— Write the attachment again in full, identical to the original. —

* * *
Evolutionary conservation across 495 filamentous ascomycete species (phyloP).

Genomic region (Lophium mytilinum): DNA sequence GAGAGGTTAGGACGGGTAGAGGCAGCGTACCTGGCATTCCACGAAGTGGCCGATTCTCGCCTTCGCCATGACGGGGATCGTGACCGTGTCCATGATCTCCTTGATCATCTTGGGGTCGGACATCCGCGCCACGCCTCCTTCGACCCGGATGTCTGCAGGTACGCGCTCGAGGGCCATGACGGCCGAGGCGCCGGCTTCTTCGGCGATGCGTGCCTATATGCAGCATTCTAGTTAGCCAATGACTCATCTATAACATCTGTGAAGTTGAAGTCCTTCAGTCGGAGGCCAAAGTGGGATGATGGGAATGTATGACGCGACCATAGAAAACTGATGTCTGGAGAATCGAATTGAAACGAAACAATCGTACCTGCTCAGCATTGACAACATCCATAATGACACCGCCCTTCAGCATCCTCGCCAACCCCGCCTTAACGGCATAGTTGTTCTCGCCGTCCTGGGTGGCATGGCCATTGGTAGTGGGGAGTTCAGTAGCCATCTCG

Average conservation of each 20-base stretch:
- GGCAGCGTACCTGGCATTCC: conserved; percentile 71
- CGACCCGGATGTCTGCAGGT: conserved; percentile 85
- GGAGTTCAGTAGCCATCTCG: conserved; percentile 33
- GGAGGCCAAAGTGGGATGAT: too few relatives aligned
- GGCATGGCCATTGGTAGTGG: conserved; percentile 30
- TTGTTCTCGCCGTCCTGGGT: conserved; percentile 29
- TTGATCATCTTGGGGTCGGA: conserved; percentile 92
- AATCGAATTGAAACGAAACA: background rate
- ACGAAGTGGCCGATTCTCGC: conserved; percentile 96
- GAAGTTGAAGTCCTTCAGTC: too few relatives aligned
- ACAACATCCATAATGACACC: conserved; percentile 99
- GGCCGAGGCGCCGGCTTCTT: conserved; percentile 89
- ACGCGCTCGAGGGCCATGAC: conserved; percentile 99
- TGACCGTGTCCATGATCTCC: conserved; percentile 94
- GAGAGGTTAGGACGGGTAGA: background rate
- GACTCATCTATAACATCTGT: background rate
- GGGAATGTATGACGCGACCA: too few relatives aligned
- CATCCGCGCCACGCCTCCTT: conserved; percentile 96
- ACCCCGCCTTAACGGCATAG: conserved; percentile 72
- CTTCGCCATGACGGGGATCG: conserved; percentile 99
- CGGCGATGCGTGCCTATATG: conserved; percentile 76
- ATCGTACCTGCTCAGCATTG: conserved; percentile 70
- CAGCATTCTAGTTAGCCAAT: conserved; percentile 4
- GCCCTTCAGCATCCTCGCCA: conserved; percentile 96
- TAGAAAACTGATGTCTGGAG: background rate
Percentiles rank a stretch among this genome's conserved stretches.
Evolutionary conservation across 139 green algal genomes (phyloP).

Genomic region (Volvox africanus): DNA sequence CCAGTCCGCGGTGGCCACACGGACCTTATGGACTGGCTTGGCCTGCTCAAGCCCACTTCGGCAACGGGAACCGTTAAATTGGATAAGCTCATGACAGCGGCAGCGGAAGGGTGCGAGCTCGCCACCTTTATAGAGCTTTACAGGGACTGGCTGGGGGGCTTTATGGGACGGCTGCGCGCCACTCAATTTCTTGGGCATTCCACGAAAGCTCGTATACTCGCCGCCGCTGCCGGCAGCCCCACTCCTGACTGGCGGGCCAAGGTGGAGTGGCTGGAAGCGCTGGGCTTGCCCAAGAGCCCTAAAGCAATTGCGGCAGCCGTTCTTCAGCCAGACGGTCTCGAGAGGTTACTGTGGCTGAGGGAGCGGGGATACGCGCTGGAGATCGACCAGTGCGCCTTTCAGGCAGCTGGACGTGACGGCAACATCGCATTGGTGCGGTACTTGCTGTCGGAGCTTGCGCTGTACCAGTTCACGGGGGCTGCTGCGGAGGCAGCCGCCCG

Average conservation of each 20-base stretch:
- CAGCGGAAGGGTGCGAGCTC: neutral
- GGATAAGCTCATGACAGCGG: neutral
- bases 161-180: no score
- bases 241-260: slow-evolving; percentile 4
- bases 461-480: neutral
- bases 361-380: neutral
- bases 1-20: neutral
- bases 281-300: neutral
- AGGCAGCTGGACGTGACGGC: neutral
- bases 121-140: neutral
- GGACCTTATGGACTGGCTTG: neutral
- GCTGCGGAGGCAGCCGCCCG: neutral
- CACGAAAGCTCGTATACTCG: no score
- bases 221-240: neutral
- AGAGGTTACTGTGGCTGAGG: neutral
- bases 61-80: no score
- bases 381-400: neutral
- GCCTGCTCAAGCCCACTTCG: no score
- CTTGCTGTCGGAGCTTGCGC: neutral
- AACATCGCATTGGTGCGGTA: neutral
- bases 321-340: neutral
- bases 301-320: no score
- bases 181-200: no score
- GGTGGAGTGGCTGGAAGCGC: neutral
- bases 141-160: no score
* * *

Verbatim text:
Evolutionary conservation across 495 filamentous ascomycete species (phyloP).

Genomic region (Lophium mytilinum): DNA sequence GAGAGGTTAGGACGGGTAGAGGCAGCGTACCTGGCATTCCACGAAGTGGCCGATTCTCGCCTTCGCCATGACGGGGATCGTGACCGTGTCCATGATCTCCTTGATCATCTTGGGGTCGGACATCCGCGCCACGCCTCCTTCGACCCGGATGTCTGCAGGTACGCGCTCGAGGGCCATGACGGCCGAGGCGCCGGCTTCTTCGGCGATGCGTGCCTATATGCAGCATTCTAGTTAGCCAATGACTCATCTATAACATCTGTGAAGTTGAAGTCCTTCAGTCGGAGGCCAAAGTGGGATGATGGGAATGTATGACGCGACCATAGAAAACTGATGTCTGGAGAATCGAATTGAAACGAAACAATCGTACCTGCTCAGCATTGACAACATCCATAATGACACCGCCCTTCAGCATCCTCGCCAACCCCGCCTTAACGGCATAGTTGTTCTCGCCGTCCTGGGTGGCATGGCCATTGGTAGTGGGGAGTTCAGTAGCCATCTCG

Average conservation of each 20-base stretch:
- GGCAGCGTACCTGGCATTCC: conserved; percentile 71
- CGACCCGGATGTCTGCAGGT: conserved; percentile 85
- GGAGTTCAGTAGCCATCTCG: conserved; percentile 33
- GGAGGCCAAAGTGGGATGAT: too few relatives aligned
- GGCATGGCCATTGGTAGTGG: conserved; percentile 30
- TTGTTCTCGCCGTCCTGGGT: conserved; percentile 29
- TTGATCATCTTGGGGTCGGA: conserved; percentile 92
- AATCGAATTGAAACGAAACA: background rate
- ACGAAGTGGCCGATTCTCGC: conserved; percentile 96
- GAAGTTGAAGTCCTTCAGTC: too few relatives aligned
- ACAACATCCATAATGACACC: conserved; percentile 99
- GGCCGAGGCGCCGGCTTCTT: conserved; percentile 89
- ACGCGCTCGAGGGCCATGAC: conserved; percentile 99
- TGACCGTGTCCATGATCTCC: conserved; percentile 94
- GAGAGGTTAGGACGGGTAGA: background rate
- GACTCATCTATAACATCTGT: background rate
- GGGAATGTATGACGCGACCA: too few relatives aligned
- CATCCGCGCCACGCCTCCTT: conserved; percentile 96
- ACCCCGCCTTAACGGCATAG: conserved; percentile 72
- CTTCGCCATGACGGGGATCG: conserved; percentile 99
- CGGCGATGCGTGCCTATATG: conserved; percentile 76
- ATCGTACCTGCTCAGCATTG: conserved; percentile 70
- CAGCATTCTAGTTAGCCAAT: conserved; percentile 4
- GCCCTTCAGCATCCTCGCCA: conserved; percentile 96
- TAGAAAACTGATGTCTGGAG: background rate
Percentiles rank a stretch among this genome's conserved stretches.
Evolutionary conservation across 139 green algal genomes (phyloP).

Genomic region (Volvox africanus): DNA sequence CCAGTCCGCGGTGGCCACACGGACCTTATGGACTGGCTTGGCCTGCTCAAGCCCACTTCGGCAACGGGAACCGTTAAATTGGATAAGCTCATGACAGCGGCAGCGGAAGGGTGCGAGCTCGCCACCTTTATAGAGCTTTACAGGGACTGGCTGGGGGGCTTTATGGGACGGCTGCGCGCCACTCAATTTCTTGGGCATTCCACGAAAGCTCGTATACTCGCCGCCGCTGCCGGCAGCCCCACTCCTGACTGGCGGGCCAAGGTGGAGTGGCTGGAAGCGCTGGGCTTGCCCAAGAGCCCTAAAGCAATTGCGGCAGCCGTTCTTCAGCCAGACGGTCTCGAGAGGTTACTGTGGCTGAGGGAGCGGGGATACGCGCTGGAGATCGACCAGTGCGCCTTTCAGGCAGCTGGACGTGACGGCAACATCGCATTGGTGCGGTACTTGCTGTCGGAGCTTGCGCTGTACCAGTTCACGGGGGCTGCTGCGGAGGCAGCCGCCCG

Average conservation of each 20-base stretch:
- CAGCGGAAGGGTGCGAGCTC: neutral
- GGATAAGCTCATGACAGCGG: neutral
- bases 161-180: no score
- bases 241-260: slow-evolving; percentile 4
- bases 461-480: neutral
- bases 361-380: neutral
- bases 1-20: neutral
- bases 281-300: neutral
- AGGCAGCTGGACGTGACGGC: neutral
- bases 121-140: neutral
- GGACCTTATGGACTGGCTTG: neutral
- GCTGCGGAGGCAGCCGCCCG: neutral
- CACGAAAGCTCGTATACTCG: no score
- bases 221-240: neutral
- AGAGGTTACTGTGGCTGAGG: neutral
- bases 61-80: no score
- bases 381-400: neutral
- GCCTGCTCAAGCCCACTTCG: no score
- CTTGCTGTCGGAGCTTGCGC: neutral
- AACATCGCATTGGTGCGGTA: neutral
- bases 321-340: neutral
- bases 301-320: no score
- bases 181-200: no score
- GGTGGAGTGGCTGGAAGCGC: neutral
- bases 141-160: no score